Experience the World's Worst Weather in the comfort of your own home.
From the back cover: Where can you build a snowman in June, commute by sled, and witness hurricane force winds twelve months out of the year? The answer is only at the 6,288-foot-high Mount Washington Observatory, perched amongst the clouds in New Hampshire's White Mountains. A record-breaking 231-mph gust of wind shrieked across the summit in 1934, earning the mountain its nickname: "Home of the World's Worst Weather."
A few hardy souls live on the summit year-round, enduring savage thunderstorms, blinding fog, and odd questions from visitors ("Can you see New Hampshire from here?"). Join author Eric Pinder on a whirlwind literary field trip to the top of Mount Washington. Discover what a meteorologist's typical day is like in the harsh but spectacular world above timberline. Come meet Nin the Cat, Marty on the Mountain, tobogganing ravens, hapless hikers, meandering moose and more.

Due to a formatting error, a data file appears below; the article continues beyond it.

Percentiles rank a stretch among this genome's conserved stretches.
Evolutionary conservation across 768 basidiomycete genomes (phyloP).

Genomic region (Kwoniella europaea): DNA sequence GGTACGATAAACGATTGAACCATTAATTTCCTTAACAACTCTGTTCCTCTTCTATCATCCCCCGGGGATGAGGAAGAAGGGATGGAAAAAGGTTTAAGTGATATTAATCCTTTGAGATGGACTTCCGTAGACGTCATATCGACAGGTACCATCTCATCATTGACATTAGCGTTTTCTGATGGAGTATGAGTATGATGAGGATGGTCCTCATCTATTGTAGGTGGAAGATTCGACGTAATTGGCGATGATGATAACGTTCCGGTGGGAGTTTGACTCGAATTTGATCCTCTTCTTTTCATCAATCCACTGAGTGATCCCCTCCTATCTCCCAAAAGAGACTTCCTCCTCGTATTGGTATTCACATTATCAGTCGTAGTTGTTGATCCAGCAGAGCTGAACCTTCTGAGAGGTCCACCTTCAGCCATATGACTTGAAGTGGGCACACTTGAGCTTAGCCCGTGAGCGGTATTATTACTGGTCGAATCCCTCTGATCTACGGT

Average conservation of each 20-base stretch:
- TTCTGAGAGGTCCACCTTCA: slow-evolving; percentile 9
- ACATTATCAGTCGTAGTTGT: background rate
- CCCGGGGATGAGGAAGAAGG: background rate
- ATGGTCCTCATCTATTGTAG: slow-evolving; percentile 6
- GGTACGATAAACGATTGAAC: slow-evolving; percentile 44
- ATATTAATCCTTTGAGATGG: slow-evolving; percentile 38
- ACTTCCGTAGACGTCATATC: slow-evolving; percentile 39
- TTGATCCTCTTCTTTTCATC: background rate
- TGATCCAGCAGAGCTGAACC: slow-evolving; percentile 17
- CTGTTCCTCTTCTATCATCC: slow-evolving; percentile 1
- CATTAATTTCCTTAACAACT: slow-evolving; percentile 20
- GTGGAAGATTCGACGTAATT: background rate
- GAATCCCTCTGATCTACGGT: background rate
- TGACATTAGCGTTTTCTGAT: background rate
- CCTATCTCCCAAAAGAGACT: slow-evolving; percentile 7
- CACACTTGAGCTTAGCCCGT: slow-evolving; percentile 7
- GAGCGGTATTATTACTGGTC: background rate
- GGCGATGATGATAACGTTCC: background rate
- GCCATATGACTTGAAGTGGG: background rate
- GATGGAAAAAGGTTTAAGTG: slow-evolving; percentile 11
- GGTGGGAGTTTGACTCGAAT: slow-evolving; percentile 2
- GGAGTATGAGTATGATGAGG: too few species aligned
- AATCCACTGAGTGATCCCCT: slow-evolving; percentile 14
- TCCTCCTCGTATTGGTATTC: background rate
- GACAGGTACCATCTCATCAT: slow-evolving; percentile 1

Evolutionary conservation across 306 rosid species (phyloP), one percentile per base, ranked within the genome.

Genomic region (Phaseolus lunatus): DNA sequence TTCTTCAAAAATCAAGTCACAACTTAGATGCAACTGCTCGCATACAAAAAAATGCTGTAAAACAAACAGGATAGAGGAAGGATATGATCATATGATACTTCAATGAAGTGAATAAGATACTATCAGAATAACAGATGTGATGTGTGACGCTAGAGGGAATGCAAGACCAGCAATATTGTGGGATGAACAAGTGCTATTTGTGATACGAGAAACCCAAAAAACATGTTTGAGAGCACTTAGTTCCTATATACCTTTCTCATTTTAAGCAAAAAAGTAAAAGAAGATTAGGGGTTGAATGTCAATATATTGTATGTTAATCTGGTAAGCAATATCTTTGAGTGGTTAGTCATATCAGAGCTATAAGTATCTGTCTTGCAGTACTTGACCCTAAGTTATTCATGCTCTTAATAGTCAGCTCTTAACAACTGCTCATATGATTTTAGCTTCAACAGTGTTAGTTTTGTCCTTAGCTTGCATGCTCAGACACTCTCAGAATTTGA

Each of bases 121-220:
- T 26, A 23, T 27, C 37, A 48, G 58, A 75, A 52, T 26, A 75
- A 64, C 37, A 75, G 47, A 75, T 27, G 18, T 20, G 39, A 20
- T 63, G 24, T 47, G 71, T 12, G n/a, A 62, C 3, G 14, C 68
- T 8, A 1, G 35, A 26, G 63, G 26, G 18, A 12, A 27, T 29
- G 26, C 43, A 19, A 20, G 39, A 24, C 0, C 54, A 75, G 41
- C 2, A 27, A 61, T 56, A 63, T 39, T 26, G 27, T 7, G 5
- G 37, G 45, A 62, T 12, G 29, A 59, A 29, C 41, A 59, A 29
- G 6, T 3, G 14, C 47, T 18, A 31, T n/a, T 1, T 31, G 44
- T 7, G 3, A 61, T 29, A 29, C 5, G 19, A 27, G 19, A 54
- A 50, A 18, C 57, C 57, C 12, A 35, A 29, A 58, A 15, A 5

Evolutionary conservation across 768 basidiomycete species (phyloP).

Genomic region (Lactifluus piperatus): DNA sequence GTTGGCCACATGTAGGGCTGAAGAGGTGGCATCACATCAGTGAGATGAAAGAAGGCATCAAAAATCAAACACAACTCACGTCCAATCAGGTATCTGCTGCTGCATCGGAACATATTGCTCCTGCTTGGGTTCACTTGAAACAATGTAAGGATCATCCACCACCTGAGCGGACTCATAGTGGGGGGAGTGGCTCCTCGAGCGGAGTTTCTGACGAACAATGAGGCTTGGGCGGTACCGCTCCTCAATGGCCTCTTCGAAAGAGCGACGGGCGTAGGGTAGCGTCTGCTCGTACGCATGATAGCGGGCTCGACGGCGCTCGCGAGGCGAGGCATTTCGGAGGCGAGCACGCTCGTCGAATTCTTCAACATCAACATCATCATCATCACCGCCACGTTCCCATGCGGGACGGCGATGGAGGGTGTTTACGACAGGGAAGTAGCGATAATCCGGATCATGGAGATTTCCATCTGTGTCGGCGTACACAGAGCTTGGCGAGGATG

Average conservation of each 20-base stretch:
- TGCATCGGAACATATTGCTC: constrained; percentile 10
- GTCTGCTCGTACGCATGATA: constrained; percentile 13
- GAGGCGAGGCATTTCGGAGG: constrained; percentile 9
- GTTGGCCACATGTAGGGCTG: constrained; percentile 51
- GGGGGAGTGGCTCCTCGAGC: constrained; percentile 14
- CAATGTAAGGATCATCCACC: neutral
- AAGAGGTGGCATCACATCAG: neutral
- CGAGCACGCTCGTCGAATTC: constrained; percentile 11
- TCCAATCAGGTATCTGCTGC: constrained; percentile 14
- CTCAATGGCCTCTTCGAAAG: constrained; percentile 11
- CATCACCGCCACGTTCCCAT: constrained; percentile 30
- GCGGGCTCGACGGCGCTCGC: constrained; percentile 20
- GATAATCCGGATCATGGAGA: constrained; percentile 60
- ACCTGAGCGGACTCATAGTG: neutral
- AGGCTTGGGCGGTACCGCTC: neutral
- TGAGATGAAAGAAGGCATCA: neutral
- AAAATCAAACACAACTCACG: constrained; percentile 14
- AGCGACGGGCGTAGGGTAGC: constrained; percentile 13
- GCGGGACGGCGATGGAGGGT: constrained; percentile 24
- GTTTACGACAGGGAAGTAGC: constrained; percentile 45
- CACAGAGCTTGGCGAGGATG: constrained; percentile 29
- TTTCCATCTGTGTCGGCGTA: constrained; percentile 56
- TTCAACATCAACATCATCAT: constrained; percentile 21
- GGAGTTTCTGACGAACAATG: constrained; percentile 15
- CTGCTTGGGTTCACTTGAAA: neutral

These humorous and informative stories about life on a mountaintop are sure to appeal to hikers and weather aficionados alike.
From Wind Swept editor Marty Basch: "Among the Clouds: Work, Wit & Wild Weather at the Mount Washington Observatory," by Berlin author and former Observer Eric Pinder, takes readers on a literary field trip to the mountain's above treeline summit to experience a typical day in the life of a topside meteorologist.
Essays in the 112-page effort explore the mountain's characters and idiosyncrasies from former summit cat Nin to the down-home Maine accent of Marty Angstrom. Moose, hapless hikers and extreme tobogganing add to the subject matter. Pinder was an Observer for seven years and has authored two other books.